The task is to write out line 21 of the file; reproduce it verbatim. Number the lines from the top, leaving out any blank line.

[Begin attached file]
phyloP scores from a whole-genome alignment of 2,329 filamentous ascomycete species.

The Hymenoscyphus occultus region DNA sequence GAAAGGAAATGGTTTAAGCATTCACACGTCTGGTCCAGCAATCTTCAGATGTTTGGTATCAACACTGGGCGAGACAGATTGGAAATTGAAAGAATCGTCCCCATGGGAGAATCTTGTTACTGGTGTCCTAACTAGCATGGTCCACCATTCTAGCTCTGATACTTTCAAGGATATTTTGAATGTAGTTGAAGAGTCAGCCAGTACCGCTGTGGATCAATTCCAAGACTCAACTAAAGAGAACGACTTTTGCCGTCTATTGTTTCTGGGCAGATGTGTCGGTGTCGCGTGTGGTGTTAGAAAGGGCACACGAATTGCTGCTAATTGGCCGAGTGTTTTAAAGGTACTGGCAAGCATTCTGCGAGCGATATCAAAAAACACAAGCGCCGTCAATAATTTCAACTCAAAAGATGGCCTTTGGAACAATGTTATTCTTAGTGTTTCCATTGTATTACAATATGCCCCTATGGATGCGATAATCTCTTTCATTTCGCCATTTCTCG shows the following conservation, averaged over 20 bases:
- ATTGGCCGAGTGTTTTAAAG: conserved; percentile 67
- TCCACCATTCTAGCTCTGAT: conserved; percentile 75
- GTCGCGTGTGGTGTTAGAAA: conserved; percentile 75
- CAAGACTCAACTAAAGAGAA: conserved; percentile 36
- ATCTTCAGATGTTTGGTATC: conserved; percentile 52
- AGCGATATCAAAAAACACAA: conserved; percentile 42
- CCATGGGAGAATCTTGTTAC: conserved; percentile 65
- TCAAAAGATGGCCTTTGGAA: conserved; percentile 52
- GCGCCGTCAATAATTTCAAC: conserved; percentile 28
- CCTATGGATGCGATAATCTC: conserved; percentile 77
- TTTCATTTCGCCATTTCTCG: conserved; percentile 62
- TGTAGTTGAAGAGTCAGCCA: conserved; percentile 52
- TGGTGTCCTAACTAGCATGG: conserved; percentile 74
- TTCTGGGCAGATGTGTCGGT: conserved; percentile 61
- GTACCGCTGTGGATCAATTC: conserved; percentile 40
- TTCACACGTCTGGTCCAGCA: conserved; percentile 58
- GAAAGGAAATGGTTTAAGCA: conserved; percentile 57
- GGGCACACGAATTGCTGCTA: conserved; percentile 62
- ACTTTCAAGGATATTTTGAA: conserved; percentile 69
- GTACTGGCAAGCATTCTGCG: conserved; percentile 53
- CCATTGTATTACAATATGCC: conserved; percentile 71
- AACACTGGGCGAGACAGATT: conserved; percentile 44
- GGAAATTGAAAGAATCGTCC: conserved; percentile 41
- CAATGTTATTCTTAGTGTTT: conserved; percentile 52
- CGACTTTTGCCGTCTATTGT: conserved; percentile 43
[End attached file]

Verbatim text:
- ACTTTCAAGGATATTTTGAA: conserved; percentile 69